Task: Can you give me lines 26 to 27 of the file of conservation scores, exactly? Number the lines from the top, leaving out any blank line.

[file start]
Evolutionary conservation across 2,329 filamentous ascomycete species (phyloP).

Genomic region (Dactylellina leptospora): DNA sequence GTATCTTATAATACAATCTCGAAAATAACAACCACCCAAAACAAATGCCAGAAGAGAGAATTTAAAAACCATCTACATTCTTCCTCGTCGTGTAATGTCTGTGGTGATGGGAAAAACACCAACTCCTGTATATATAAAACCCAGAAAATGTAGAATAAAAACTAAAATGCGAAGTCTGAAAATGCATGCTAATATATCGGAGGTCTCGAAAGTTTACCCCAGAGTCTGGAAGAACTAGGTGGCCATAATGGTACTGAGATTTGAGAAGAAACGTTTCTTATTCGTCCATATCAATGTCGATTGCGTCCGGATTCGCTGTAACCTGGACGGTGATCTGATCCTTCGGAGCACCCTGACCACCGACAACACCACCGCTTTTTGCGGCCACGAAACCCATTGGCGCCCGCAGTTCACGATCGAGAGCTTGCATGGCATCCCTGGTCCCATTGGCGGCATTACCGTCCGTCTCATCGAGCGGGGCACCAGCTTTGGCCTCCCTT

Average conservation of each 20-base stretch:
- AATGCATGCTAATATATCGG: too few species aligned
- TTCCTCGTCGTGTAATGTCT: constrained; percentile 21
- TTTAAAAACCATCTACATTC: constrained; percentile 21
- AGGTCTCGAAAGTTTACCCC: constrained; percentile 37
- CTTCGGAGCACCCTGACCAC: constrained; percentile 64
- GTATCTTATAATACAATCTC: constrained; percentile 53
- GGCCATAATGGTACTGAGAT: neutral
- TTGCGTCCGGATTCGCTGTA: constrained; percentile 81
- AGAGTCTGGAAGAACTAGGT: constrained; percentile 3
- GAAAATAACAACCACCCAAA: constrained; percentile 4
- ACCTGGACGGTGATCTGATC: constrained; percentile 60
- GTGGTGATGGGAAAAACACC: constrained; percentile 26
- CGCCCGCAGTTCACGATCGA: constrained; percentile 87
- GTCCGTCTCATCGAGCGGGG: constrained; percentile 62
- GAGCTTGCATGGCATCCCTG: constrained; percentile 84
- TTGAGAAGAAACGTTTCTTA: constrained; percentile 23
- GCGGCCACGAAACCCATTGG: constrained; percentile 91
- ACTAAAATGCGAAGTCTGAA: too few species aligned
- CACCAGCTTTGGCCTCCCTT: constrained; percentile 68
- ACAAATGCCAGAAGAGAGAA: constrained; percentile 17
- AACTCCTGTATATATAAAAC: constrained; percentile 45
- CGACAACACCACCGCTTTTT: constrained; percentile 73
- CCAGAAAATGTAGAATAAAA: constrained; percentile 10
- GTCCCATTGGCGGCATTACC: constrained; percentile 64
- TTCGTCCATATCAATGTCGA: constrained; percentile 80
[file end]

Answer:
- CCAGAAAATGTAGAATAAAA: constrained; percentile 10
- GTCCCATTGGCGGCATTACC: constrained; percentile 64